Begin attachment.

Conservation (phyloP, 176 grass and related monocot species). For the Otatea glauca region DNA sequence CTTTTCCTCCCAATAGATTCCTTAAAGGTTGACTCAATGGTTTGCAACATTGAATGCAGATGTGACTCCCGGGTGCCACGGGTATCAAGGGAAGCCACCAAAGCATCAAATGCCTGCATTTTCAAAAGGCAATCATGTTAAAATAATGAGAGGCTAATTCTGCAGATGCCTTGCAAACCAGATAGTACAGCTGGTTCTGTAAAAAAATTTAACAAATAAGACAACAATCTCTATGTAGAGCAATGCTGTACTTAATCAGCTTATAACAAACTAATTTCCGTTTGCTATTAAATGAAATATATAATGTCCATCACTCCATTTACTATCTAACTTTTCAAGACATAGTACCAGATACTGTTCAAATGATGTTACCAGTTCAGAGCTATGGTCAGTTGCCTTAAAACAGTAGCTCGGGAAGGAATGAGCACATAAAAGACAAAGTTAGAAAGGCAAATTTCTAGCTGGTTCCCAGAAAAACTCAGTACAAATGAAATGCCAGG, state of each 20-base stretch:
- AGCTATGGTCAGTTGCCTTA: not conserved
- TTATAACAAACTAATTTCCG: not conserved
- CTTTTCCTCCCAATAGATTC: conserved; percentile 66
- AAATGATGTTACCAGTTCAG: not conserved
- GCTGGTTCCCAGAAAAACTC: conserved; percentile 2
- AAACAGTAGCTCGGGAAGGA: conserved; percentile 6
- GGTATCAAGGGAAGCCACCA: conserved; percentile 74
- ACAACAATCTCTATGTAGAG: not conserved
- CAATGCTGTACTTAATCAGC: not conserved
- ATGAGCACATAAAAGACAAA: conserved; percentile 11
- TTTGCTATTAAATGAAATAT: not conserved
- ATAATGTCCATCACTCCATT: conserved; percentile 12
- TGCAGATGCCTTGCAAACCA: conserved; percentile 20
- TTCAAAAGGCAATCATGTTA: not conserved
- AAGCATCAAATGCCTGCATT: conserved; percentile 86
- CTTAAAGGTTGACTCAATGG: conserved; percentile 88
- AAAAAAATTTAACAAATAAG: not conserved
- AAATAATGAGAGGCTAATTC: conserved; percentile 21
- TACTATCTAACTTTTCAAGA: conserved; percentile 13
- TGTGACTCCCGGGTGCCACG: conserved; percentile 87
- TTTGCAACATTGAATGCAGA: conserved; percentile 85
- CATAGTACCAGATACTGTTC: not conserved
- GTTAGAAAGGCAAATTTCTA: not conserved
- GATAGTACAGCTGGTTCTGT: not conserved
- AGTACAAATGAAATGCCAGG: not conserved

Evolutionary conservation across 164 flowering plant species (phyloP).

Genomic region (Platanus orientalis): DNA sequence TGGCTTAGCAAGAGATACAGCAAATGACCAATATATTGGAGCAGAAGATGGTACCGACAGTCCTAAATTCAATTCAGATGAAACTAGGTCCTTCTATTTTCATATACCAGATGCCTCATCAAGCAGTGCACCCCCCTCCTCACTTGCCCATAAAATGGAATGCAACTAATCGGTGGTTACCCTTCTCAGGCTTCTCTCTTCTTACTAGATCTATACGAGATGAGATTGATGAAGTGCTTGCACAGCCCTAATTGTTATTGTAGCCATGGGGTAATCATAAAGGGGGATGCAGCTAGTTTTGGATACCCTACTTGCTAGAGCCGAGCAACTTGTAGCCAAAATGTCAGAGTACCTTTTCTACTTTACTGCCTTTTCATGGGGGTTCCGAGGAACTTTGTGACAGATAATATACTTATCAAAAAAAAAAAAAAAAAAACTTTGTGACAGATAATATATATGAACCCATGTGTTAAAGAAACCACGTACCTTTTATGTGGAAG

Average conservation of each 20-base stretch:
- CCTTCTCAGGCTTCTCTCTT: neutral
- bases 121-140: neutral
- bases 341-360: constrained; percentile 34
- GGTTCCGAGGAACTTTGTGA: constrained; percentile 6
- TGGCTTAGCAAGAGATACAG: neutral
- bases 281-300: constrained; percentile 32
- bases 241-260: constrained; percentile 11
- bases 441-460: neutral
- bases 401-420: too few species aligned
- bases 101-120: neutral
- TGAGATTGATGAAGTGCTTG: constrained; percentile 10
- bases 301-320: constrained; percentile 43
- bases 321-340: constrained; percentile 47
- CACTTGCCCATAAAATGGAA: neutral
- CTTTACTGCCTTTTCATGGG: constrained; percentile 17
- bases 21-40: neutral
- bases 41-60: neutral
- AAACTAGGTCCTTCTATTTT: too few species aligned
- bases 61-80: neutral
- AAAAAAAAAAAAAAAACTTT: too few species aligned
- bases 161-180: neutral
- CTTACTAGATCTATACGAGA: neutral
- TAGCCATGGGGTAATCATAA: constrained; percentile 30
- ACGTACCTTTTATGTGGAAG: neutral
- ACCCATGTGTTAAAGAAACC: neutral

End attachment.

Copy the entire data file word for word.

Conservation (phyloP, 176 grass and related monocot species). For the Otatea glauca region DNA sequence CTTTTCCTCCCAATAGATTCCTTAAAGGTTGACTCAATGGTTTGCAACATTGAATGCAGATGTGACTCCCGGGTGCCACGGGTATCAAGGGAAGCCACCAAAGCATCAAATGCCTGCATTTTCAAAAGGCAATCATGTTAAAATAATGAGAGGCTAATTCTGCAGATGCCTTGCAAACCAGATAGTACAGCTGGTTCTGTAAAAAAATTTAACAAATAAGACAACAATCTCTATGTAGAGCAATGCTGTACTTAATCAGCTTATAACAAACTAATTTCCGTTTGCTATTAAATGAAATATATAATGTCCATCACTCCATTTACTATCTAACTTTTCAAGACATAGTACCAGATACTGTTCAAATGATGTTACCAGTTCAGAGCTATGGTCAGTTGCCTTAAAACAGTAGCTCGGGAAGGAATGAGCACATAAAAGACAAAGTTAGAAAGGCAAATTTCTAGCTGGTTCCCAGAAAAACTCAGTACAAATGAAATGCCAGG, state of each 20-base stretch:
- AGCTATGGTCAGTTGCCTTA: not conserved
- TTATAACAAACTAATTTCCG: not conserved
- CTTTTCCTCCCAATAGATTC: conserved; percentile 66
- AAATGATGTTACCAGTTCAG: not conserved
- GCTGGTTCCCAGAAAAACTC: conserved; percentile 2
- AAACAGTAGCTCGGGAAGGA: conserved; percentile 6
- GGTATCAAGGGAAGCCACCA: conserved; percentile 74
- ACAACAATCTCTATGTAGAG: not conserved
- CAATGCTGTACTTAATCAGC: not conserved
- ATGAGCACATAAAAGACAAA: conserved; percentile 11
- TTTGCTATTAAATGAAATAT: not conserved
- ATAATGTCCATCACTCCATT: conserved; percentile 12
- TGCAGATGCCTTGCAAACCA: conserved; percentile 20
- TTCAAAAGGCAATCATGTTA: not conserved
- AAGCATCAAATGCCTGCATT: conserved; percentile 86
- CTTAAAGGTTGACTCAATGG: conserved; percentile 88
- AAAAAAATTTAACAAATAAG: not conserved
- AAATAATGAGAGGCTAATTC: conserved; percentile 21
- TACTATCTAACTTTTCAAGA: conserved; percentile 13
- TGTGACTCCCGGGTGCCACG: conserved; percentile 87
- TTTGCAACATTGAATGCAGA: conserved; percentile 85
- CATAGTACCAGATACTGTTC: not conserved
- GTTAGAAAGGCAAATTTCTA: not conserved
- GATAGTACAGCTGGTTCTGT: not conserved
- AGTACAAATGAAATGCCAGG: not conserved

Evolutionary conservation across 164 flowering plant species (phyloP).

Genomic region (Platanus orientalis): DNA sequence TGGCTTAGCAAGAGATACAGCAAATGACCAATATATTGGAGCAGAAGATGGTACCGACAGTCCTAAATTCAATTCAGATGAAACTAGGTCCTTCTATTTTCATATACCAGATGCCTCATCAAGCAGTGCACCCCCCTCCTCACTTGCCCATAAAATGGAATGCAACTAATCGGTGGTTACCCTTCTCAGGCTTCTCTCTTCTTACTAGATCTATACGAGATGAGATTGATGAAGTGCTTGCACAGCCCTAATTGTTATTGTAGCCATGGGGTAATCATAAAGGGGGATGCAGCTAGTTTTGGATACCCTACTTGCTAGAGCCGAGCAACTTGTAGCCAAAATGTCAGAGTACCTTTTCTACTTTACTGCCTTTTCATGGGGGTTCCGAGGAACTTTGTGACAGATAATATACTTATCAAAAAAAAAAAAAAAAAAACTTTGTGACAGATAATATATATGAACCCATGTGTTAAAGAAACCACGTACCTTTTATGTGGAAG

Average conservation of each 20-base stretch:
- CCTTCTCAGGCTTCTCTCTT: neutral
- bases 121-140: neutral
- bases 341-360: constrained; percentile 34
- GGTTCCGAGGAACTTTGTGA: constrained; percentile 6
- TGGCTTAGCAAGAGATACAG: neutral
- bases 281-300: constrained; percentile 32
- bases 241-260: constrained; percentile 11
- bases 441-460: neutral
- bases 401-420: too few species aligned
- bases 101-120: neutral
- TGAGATTGATGAAGTGCTTG: constrained; percentile 10
- bases 301-320: constrained; percentile 43
- bases 321-340: constrained; percentile 47
- CACTTGCCCATAAAATGGAA: neutral
- CTTTACTGCCTTTTCATGGG: constrained; percentile 17
- bases 21-40: neutral
- bases 41-60: neutral
- AAACTAGGTCCTTCTATTTT: too few species aligned
- bases 61-80: neutral
- AAAAAAAAAAAAAAAACTTT: too few species aligned
- bases 161-180: neutral
- CTTACTAGATCTATACGAGA: neutral
- TAGCCATGGGGTAATCATAA: constrained; percentile 30
- ACGTACCTTTTATGTGGAAG: neutral
- ACCCATGTGTTAAAGAAACC: neutral